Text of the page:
ORAL PRESENTATION TIPS – VIRTUAL EVENT

The quality of the oral presentations is a prime factor in the success of the Symposium. It is essential that you prepare early and well for the presentation of your paper. The requirements for this presentation are high-quality, well-organized slides; organization of the material to be presented (not the entire content of the written paper); and sufficient practice to ensure a smooth, polished presentation. Please attend one of the practice sessions in April to ensure we all know how to use the virtual platform and can connect to it.

At the symposium, Authors will be asked to join an offline session room 15 minutes before their session for microphone checks, screen share test, and any troubleshooting needed. This is to avoid having presentations start with “can you hear me?” Or “can everyone see my slides?” There will then be five minutes after the start of the session for the authors to get back into the main room and set permissions to allow microphone use and screen sharing.

A maximum of 25 minutes will be allowed for presentation of each paper including questions, so plan your slide count to accommodate this time restraint – as in aim for about 15 charts.

Limit your presentation to highlight the major themes and significant points of your paper. Lesser details usually distract the listener and are covered in your paper. Few people will use your mechanism directly in their application — this is not a design review, not a test data review. Find something new, innovative or different about your mechanism that other people can learn from and tell us about that. Think of it as telling a story – it will probably require charts that you have not done before.

Presentations are NOT to include company propaganda, history or product line information — keep these for ‘hallway’ discussions. If the president of your company came into your presentation and had 15 seconds of time, what would you tell him about this work — those are the points on which you want to focus.

Please begin your preparations early to ensure that you are comfortable with your talk. Practicing your presentation to colleagues is often a big help. Not only does this help you practice your timing and delivery, but you can also use it to solicit constructive criticism regarding the presentation’s technical content and flow.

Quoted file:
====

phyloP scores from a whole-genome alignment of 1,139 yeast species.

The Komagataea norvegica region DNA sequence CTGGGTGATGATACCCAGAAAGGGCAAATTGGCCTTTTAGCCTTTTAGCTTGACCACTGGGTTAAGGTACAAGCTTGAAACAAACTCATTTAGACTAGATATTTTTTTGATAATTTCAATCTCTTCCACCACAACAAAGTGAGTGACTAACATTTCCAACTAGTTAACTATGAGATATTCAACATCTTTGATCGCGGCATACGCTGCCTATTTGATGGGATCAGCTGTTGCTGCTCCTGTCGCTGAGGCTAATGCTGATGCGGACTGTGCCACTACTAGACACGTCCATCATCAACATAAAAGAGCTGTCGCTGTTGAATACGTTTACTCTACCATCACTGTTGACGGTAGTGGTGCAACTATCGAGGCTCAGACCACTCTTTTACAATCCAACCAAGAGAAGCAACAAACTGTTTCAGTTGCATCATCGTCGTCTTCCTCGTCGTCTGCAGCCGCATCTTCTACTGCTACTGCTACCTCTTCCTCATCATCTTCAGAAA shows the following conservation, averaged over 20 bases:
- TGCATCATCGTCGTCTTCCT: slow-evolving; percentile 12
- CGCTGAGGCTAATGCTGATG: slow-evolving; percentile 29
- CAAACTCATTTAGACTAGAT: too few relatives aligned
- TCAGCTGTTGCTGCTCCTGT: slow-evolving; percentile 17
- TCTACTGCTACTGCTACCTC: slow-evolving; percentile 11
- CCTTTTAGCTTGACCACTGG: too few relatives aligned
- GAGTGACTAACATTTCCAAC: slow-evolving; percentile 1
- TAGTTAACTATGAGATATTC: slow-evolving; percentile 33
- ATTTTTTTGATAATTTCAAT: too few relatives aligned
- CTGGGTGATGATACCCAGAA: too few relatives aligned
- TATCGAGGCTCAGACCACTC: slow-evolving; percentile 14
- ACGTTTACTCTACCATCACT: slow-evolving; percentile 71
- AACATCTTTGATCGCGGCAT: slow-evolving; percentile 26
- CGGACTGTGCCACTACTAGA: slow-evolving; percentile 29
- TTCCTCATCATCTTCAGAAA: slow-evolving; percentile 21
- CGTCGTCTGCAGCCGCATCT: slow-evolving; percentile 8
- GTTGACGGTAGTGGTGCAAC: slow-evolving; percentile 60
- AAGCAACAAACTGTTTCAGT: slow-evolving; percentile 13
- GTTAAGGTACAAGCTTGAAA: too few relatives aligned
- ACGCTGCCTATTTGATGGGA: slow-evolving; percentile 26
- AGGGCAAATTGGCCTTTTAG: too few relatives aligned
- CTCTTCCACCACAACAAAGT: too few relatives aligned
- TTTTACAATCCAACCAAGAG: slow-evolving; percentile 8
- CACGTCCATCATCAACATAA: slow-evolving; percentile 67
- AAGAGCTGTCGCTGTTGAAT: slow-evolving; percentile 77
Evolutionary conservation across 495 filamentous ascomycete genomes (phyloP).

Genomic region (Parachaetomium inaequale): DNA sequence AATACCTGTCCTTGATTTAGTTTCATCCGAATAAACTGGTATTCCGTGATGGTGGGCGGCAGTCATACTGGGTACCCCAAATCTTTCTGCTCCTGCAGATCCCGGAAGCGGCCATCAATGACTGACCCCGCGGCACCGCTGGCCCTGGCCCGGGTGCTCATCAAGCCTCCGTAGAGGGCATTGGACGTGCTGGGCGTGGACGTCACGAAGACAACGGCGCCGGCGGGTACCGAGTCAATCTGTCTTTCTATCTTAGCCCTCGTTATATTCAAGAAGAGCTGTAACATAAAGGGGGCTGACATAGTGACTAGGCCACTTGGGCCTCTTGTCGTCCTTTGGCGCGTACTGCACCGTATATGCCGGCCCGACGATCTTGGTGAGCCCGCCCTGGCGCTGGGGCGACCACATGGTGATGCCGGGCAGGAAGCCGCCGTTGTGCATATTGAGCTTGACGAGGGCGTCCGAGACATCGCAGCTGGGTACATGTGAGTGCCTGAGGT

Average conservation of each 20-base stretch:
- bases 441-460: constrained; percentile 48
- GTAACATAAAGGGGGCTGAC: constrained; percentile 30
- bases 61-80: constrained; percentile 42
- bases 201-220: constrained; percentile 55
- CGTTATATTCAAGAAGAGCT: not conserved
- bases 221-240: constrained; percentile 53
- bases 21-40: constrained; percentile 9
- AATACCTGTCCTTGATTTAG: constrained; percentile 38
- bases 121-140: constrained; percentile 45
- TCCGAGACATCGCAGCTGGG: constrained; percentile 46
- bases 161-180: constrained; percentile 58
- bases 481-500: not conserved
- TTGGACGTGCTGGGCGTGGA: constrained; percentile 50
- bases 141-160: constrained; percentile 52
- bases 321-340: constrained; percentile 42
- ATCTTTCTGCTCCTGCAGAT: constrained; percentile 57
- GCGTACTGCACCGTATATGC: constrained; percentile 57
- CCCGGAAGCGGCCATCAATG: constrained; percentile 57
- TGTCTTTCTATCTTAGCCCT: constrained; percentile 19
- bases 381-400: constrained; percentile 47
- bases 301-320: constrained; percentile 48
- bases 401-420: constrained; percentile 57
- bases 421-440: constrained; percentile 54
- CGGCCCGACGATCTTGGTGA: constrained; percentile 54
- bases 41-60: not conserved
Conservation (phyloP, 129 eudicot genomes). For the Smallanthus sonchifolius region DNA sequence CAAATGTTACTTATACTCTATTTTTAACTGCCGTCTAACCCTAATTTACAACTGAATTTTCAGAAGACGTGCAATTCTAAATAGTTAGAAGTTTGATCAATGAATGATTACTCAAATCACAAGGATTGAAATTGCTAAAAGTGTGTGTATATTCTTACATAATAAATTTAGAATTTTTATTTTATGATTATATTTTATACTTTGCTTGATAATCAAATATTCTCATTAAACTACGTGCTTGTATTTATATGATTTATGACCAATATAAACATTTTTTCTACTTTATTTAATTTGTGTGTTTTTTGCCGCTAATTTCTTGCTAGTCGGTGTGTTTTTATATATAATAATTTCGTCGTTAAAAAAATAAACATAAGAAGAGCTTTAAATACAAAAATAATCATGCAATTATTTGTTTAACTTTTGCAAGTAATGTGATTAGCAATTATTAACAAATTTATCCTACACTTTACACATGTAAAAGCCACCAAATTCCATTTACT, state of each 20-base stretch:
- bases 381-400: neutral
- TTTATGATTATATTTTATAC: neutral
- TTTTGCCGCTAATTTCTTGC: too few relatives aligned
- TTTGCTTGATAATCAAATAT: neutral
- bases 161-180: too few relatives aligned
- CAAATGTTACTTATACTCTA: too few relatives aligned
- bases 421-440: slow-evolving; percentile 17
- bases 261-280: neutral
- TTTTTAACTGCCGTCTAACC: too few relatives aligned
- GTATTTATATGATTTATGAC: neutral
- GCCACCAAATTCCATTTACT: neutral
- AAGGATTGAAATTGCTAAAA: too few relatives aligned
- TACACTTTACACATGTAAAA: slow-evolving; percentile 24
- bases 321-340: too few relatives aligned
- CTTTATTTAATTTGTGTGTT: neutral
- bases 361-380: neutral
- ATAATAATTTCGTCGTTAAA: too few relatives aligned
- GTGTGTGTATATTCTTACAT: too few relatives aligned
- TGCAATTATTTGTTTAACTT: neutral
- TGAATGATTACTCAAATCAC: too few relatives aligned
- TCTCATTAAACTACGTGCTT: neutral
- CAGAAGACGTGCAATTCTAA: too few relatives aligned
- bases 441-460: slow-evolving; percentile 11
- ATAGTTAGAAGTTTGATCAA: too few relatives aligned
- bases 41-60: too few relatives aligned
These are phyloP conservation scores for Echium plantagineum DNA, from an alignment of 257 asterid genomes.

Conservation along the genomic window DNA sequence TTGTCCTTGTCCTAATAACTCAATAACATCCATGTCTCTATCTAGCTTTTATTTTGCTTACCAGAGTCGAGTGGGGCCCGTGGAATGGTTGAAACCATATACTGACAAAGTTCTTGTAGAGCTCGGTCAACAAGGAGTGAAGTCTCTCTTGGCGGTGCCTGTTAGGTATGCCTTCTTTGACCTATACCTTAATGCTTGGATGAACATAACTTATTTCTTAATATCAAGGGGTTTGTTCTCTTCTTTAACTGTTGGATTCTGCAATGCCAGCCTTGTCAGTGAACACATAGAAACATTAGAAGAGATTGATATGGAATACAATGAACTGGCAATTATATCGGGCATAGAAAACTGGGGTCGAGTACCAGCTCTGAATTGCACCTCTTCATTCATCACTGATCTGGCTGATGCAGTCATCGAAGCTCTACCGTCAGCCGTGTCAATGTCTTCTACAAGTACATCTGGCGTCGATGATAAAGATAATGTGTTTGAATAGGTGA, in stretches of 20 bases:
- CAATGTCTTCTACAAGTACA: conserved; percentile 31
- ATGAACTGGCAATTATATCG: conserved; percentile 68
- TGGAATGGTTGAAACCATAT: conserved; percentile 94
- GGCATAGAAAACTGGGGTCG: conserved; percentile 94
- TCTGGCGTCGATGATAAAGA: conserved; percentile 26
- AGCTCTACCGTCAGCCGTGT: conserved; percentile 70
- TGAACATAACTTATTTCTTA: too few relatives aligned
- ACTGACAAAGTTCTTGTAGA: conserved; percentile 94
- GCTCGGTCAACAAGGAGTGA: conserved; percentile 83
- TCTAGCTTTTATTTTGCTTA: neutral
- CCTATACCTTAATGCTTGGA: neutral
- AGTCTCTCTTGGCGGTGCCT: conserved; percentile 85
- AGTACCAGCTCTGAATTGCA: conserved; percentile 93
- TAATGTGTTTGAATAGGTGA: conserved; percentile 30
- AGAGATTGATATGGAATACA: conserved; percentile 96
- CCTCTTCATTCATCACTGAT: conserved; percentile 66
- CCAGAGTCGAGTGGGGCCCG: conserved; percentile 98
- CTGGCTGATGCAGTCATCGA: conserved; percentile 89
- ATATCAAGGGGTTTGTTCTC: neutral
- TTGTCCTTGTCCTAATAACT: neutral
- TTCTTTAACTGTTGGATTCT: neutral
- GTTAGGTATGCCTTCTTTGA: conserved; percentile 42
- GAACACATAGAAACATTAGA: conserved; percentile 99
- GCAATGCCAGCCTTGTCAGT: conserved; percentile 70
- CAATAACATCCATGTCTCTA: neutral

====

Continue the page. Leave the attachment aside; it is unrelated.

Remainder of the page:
NOTE – having a too short a presentation does disrupt the symposium flow as well!

Due to the virtual event, only one speaker per presentation is allowed.

Presentation Content

Remember that the audience will be people with similar backgrounds and interests to your own. Do not read your paper, as the audience has a copy of the proceedings and can read it as well as you. Use your slides as cue cards.

Hardware  videos, are very effective and appealing. Try to work them into your presentation, but keep them short (under 2 minutes).

Give the audience information that will cause them to swamp you with questions after the presentation and[2]  via chat. The audience wants to hear information and experiences that will help them to develop mechanisms, not vague generalities and tributes to company competence. The content of your presentation should emphasize the “why” rather than the “what” that was done.

Presentation slides

Nothing spoils a potentially good presentation as surely as poor slides. Please, please use large lettering on slides. Keep them simple – see sample slides below. Better to use two simple slides rather than one that is ‘busy’. Color helps bring out key features on parts drawings and cross-sections. Do not simply use your figures from the paper. Be sure the slides can be read easily in “presentation mode” on a medium sized computer monitor.

Sample slides – pdf version Sample slides – pptx version

Presentation slides should be prepared in accordance with the following requirements:

  • Slides must have a high visual contrast between the information and the background. Some color combinations have very poor light transmission and contrast. Red or green lettering often fades. White letters against a dark blue background or vice versa are usually effective. Make sure your slides can be read.
  • Use 4:3 aspect ratio for the slides.
  • The presentation material should be typed or computer generated.
  • The following letter sizes and line weights are recommended:
    • Use >24-point type for all lettering
    • All Greek letters and other symbol sizes equivalent to the 24-point type.
    • Line weights for primary lines, such as curves, should be wider than line weights for grid scales. We recommend that grid scales be omitted.
  • Do not overload the slides with words, lines or shapes. Consider the rule of maximum of 6 lines per slide, each line with a maximum of 6 words. Use phrases, not sentences.
  • Line/bar charts – use contrasting colors for different lines rather than symbols.
  • Video must be imbedded into the presentation or you should have it open and ready to play in another tab or window.
  • End your presentation with the same title slide as your first slide – nice to have that title slide on the screen as you are answering questions.